October 2016 Update: With its MLS debut date finally cemented in August, Minnesota United is off to a good start from a business perspective, with over 8,000 season ticket deposits in place.
More on Minnesota United FC.
Los Angeles FC
Set to debut in 2018, Los Angeles FC’s investor group includes famous names such as Magic Johnson, Mia Hamm, Nomar Garciaparra, Will Ferrell and Tony Robbins. The club kicked off the construction of its downtown stadium in August, on the site of the Los Angeles Memorial Sports Arena. Banc of California was revealed as the stadium’s naming rights sponsor. A venue it controls in a location away from the Carson-based Galaxy will give LAFC a distinct advantage that Chivas USA never had as the second MLS team in the LA market.
The Orange County Register reported that the club is looking at building a complex in Tustin, California. MLS may not be the only league LAFC enters in 2018, with rumors that minority owner Mia Hamm will spearhead efforts for an LAFC NWSL club.
October 2016 Update: LAFC’s academy kicked off competitive games last month with a win over the LA Galaxy academy.
More on LAFC.
David Beckham’s star crossed saga to bring Major League Soccer to Miami may have had a breakthrough. Beckham’s investment group includes media mogul Simon Fuller and Sprint CEO Marcelo Claure. The Beckham group identified a piece of land in the Overtown section of Miami, but have balked at demands from Miami-Dade County. Previous talks with the Qatari owners of Paris Saint Germain reportedly broke down, but it appears that new investors have emerged to help Beckham achieve his long delayed goal of bringing MLS to Miami.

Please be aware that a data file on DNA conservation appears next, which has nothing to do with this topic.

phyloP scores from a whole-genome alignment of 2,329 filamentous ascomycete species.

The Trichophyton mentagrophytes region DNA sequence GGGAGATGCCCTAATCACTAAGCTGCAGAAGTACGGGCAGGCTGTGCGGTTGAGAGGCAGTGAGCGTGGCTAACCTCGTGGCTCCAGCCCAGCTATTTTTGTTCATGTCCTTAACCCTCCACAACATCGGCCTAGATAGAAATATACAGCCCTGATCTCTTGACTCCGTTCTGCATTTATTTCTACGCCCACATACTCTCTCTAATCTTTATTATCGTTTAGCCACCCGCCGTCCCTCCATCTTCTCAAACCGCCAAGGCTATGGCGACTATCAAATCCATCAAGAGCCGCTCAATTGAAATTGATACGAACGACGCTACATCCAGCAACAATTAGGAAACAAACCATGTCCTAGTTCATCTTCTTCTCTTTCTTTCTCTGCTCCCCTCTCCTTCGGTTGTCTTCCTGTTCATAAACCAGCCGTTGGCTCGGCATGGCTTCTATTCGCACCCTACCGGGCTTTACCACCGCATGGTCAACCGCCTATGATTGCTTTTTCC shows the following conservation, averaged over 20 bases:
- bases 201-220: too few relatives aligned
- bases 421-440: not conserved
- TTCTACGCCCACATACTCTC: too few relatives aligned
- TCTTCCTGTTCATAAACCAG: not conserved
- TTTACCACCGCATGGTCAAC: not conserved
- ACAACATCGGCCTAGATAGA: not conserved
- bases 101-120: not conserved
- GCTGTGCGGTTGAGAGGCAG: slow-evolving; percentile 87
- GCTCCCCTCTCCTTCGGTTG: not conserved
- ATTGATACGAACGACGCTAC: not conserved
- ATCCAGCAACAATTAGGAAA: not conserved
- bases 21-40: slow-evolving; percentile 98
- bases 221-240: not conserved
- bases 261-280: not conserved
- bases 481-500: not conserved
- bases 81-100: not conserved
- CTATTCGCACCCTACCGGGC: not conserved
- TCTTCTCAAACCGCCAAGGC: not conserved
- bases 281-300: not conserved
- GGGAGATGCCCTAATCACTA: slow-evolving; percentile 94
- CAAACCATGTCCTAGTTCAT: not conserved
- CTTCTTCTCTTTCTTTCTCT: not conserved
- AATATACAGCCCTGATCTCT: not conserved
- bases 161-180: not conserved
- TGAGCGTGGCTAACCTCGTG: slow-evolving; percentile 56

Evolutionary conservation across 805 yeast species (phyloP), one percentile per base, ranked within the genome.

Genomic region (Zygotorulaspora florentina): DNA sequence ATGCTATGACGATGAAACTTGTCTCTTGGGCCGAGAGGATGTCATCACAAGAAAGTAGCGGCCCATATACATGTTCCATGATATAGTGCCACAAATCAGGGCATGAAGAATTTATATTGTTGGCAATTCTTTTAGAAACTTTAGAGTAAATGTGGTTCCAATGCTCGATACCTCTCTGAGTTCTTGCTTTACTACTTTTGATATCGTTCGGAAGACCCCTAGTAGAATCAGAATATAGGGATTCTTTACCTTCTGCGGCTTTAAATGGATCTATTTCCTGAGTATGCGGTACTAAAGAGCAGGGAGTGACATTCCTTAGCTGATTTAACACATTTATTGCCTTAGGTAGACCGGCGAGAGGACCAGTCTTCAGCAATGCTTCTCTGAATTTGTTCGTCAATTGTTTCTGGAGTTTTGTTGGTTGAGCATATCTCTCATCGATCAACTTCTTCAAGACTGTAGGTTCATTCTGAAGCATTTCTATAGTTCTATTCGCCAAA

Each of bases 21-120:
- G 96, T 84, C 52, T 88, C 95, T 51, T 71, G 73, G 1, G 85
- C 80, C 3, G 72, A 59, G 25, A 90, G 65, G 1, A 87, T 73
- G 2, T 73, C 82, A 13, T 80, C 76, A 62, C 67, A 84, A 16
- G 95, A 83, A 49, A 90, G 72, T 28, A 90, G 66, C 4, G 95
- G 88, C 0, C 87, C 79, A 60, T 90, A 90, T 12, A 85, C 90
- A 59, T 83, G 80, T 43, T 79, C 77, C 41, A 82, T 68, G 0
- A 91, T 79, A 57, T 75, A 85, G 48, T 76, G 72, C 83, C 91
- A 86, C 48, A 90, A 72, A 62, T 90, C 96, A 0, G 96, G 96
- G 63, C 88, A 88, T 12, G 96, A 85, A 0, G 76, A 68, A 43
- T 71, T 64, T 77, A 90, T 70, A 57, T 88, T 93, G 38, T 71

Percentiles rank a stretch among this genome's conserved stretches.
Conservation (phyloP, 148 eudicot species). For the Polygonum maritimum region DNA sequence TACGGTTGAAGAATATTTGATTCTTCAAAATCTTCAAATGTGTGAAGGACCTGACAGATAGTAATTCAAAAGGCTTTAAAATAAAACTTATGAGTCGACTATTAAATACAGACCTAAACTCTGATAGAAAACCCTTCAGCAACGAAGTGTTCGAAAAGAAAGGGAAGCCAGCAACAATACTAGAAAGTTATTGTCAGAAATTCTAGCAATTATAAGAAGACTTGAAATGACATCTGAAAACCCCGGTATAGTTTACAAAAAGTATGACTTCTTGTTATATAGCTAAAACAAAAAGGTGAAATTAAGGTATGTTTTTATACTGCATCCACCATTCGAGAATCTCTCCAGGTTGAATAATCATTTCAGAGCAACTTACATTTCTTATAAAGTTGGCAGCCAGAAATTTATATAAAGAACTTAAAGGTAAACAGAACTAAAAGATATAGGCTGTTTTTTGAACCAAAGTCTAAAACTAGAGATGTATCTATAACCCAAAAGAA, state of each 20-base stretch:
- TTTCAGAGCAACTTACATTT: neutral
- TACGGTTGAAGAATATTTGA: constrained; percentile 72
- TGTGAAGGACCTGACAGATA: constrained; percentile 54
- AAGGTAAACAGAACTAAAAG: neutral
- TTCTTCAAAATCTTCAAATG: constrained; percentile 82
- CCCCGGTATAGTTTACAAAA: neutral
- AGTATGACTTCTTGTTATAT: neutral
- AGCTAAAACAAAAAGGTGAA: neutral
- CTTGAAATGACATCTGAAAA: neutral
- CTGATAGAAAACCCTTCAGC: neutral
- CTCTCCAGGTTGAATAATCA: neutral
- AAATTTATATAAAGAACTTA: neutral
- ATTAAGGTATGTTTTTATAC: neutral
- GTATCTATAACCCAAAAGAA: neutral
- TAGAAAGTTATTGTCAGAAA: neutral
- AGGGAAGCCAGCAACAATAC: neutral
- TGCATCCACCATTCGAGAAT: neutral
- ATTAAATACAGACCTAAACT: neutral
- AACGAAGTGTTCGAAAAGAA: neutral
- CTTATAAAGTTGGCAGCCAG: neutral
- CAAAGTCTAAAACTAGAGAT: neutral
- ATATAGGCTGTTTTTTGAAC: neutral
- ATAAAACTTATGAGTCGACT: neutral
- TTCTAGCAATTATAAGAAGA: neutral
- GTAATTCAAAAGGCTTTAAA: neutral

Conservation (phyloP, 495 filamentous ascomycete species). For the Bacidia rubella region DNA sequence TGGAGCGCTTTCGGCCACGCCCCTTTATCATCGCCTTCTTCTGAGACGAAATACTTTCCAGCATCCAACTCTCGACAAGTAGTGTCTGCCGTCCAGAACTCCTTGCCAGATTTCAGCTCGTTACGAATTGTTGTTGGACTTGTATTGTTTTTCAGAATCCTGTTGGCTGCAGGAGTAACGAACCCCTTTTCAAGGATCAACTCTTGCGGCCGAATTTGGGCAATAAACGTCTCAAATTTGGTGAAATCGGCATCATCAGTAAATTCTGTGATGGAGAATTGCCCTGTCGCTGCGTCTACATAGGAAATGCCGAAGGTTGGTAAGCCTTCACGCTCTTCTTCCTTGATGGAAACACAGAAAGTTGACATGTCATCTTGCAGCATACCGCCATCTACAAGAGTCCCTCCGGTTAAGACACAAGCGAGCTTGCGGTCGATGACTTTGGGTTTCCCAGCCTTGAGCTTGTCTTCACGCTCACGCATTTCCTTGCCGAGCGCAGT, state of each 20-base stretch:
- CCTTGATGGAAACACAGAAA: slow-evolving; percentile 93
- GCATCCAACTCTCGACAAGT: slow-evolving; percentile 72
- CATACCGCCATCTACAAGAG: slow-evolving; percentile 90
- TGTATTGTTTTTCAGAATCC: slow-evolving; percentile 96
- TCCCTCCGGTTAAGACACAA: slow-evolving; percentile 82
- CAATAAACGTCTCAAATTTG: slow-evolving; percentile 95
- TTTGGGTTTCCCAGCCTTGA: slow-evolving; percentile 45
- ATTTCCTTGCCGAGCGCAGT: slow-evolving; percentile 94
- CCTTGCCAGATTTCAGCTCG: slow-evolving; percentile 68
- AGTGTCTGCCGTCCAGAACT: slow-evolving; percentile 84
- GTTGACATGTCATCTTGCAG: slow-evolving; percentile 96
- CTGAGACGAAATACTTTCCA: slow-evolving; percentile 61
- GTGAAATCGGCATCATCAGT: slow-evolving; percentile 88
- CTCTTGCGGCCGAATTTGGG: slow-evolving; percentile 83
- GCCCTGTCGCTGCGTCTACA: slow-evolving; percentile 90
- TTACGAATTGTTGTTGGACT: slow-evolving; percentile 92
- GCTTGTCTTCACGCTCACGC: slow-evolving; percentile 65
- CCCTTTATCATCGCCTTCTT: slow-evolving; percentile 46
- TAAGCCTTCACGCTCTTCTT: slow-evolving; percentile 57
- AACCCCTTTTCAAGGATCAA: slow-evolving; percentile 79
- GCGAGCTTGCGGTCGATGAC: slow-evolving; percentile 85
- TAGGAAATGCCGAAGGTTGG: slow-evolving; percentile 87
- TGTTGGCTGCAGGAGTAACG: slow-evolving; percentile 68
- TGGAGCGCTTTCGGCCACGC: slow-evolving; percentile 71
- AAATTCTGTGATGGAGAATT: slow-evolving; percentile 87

Sprint CEO and Miami MLS co-owner Marcelo Claure assured fans on Twitter that the Miami MLS team is getting close: “It’s coming. Final stretch. We have waited so long that now we are ironing final details.”
Don Garber also sounded positive on Miami’s chances of entering MLS in 2018 when speaking with Rob Stone on Fox Sports 1. “This is the never-ending Miami saga, Rob. But hey, as you probably read, a new investor has been engaging with David Beckham and his partners,” said Garber. “They have secured land. I think, more so than ever before, Miami is really looking like it’s going to be in our league, playing in 2018. We’ve been feeling good about it for a while, and now we’re feeling better about it than ever before.”
Sacramento Republic owner Warren Smith told the Sacramento Bee that the Republic’s time frame might be approaching because, “[MLS] resolved the Miami issue, so maybe we’re next.” This coincides with reports that Fortress Investment Group’s Wesley Evans has joined Beckham’s team of investors, providing more deep pockets and connections in the community.
October 2016 Update: Is David Beckham’s Miami effort backsliding again? Don Garber spoke in more cautious tones at the US Open Cup final than he had during Copa America. “As you know, it’s 28 teams for us. We’re a long way from 28, still haven’t finalized our 24th team. So that gives us five more teams to fill over the next however many years,” Garber said according to Goal.com. The MLS commissioner’s phrasing there would imply that another group could step in Miami’s place.